Common Agile Misconceptions

Agile working promotes efficiency in the workplace by allowing employees the freedom and flexibility to work when and how they choose in different sections of the office or remotely via hot-desking. With fewer limitations and more freedom, the emphasis shifts to performance and quality rather than the location of work. When we talk about agile working, this is not limited to big organisations but this can also be applied to small and medium enterprises too. For a variety of reasons, businesses choose an agile strategy. Some anticipate increased productivity and a shorter time-to-market. Others are responsible for more successful goods. Others use agile to enhance cooperation between developers and businesspeople, as well as to improve quality and project engagement. If you are an SME owner, you may want to take time and know more about what agile working is. In this article we will debunk first the misconceptions people draw about agile working.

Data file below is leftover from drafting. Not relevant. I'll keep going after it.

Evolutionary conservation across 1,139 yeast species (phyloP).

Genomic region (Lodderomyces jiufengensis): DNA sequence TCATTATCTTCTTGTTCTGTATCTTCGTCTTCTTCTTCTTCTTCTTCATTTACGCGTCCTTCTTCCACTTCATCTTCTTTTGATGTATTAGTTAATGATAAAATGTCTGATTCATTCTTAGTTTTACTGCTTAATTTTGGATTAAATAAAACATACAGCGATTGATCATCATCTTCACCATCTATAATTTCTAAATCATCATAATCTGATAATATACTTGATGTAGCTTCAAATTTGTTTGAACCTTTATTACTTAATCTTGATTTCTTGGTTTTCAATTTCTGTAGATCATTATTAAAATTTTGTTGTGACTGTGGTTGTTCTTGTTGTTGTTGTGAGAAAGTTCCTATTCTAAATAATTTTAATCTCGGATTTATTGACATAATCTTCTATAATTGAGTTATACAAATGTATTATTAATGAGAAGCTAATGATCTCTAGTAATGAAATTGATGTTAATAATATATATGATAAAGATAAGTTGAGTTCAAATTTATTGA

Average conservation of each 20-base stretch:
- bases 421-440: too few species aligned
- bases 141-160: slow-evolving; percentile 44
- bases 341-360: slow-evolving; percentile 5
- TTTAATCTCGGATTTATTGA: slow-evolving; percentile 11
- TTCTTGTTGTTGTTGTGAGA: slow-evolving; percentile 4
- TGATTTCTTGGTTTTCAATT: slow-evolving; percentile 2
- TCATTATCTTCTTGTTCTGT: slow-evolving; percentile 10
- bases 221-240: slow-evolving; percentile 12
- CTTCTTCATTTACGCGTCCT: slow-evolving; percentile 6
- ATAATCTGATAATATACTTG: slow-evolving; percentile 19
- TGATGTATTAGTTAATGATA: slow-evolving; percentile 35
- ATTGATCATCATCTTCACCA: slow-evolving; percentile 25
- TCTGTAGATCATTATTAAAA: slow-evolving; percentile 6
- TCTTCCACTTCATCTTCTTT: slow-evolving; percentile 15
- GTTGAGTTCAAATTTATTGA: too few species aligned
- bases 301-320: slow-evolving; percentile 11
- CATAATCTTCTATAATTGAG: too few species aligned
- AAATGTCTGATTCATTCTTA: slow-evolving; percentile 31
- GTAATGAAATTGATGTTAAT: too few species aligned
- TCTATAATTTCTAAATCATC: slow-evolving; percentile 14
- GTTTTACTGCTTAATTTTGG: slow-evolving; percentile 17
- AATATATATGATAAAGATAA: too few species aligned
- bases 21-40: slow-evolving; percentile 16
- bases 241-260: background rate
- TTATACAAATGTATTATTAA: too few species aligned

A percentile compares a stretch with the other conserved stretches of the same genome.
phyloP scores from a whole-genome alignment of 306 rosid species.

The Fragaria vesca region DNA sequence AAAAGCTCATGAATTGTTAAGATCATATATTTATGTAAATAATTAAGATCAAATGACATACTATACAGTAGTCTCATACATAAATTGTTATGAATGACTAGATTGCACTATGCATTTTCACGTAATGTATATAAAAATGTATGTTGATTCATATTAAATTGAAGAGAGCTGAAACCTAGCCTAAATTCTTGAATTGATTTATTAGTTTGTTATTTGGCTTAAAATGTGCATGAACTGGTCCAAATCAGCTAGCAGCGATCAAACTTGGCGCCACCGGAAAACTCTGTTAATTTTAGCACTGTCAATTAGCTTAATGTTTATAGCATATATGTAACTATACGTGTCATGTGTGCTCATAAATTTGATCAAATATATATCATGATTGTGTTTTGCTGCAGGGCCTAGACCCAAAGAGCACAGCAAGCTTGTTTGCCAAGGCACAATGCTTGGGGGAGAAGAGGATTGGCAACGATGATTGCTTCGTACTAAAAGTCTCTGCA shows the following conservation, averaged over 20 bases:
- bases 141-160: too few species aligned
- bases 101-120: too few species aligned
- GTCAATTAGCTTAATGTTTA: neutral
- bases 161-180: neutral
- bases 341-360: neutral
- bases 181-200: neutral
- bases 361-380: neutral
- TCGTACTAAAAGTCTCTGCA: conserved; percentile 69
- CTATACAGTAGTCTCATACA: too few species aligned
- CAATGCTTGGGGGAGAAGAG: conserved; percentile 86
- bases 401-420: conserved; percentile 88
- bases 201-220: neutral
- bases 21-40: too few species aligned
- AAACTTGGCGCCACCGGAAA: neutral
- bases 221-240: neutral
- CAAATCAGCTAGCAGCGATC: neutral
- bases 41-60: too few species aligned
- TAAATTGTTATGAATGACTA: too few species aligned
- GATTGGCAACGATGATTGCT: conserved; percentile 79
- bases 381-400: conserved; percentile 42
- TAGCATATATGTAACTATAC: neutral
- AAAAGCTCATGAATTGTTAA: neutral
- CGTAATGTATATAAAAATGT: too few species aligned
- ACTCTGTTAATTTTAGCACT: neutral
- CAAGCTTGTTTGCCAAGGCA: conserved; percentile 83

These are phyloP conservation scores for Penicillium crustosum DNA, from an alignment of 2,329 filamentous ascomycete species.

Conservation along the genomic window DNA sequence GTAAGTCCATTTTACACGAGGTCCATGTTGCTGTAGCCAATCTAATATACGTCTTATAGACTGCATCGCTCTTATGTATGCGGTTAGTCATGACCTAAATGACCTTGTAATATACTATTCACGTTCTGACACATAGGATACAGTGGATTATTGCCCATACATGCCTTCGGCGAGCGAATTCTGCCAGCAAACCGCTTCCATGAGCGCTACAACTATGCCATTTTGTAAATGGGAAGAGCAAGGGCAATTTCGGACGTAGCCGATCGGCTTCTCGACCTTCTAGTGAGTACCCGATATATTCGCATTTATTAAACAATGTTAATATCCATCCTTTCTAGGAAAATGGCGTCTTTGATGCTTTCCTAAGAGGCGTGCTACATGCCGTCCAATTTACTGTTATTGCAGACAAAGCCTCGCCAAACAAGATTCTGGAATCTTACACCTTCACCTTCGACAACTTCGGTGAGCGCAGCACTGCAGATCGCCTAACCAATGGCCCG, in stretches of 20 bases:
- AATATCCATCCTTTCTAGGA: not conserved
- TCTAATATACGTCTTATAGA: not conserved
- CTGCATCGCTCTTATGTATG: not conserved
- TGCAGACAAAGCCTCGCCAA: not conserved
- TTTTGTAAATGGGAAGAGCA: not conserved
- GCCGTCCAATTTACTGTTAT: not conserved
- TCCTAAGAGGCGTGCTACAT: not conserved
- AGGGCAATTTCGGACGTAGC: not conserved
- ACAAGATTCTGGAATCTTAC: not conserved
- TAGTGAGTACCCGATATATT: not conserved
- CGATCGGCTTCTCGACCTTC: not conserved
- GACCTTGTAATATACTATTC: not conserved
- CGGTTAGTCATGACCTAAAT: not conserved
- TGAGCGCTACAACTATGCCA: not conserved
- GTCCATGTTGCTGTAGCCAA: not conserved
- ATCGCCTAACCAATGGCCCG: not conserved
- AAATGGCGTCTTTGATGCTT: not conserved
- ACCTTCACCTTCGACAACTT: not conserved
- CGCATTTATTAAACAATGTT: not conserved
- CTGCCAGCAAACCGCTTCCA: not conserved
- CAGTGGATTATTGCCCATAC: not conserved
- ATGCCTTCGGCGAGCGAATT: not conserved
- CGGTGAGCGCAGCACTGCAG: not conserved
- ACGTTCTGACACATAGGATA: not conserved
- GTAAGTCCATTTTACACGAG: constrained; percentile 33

There are sure to be misconceptions and falsehoods about every new framework or approach and agile is no exception to that. 

  1. Agile is new – This isn’t correct. Agile working has been around for a long time, dating back to the late 1980s and early 1990s as agile is all about adapting to dynamic surroundings in this age of technology unpredictability and global market needs.
  1. Agile is instant -This isn’t correct. One of the most common misunderstandings is that Agile requires no planning. Agile isn’t just a case of ‘do it’; it needs rigorous preparation in terms of timelines, budgets, and other project factors.
  1. Agile is just for Software Development- Agile is ideally suited to any project with a high degree of originality and complexity.

Agile working links people to technology, which boosts efficiency and productivity. As a result, agility is described as a company’s proactive evolution in order to prosper.

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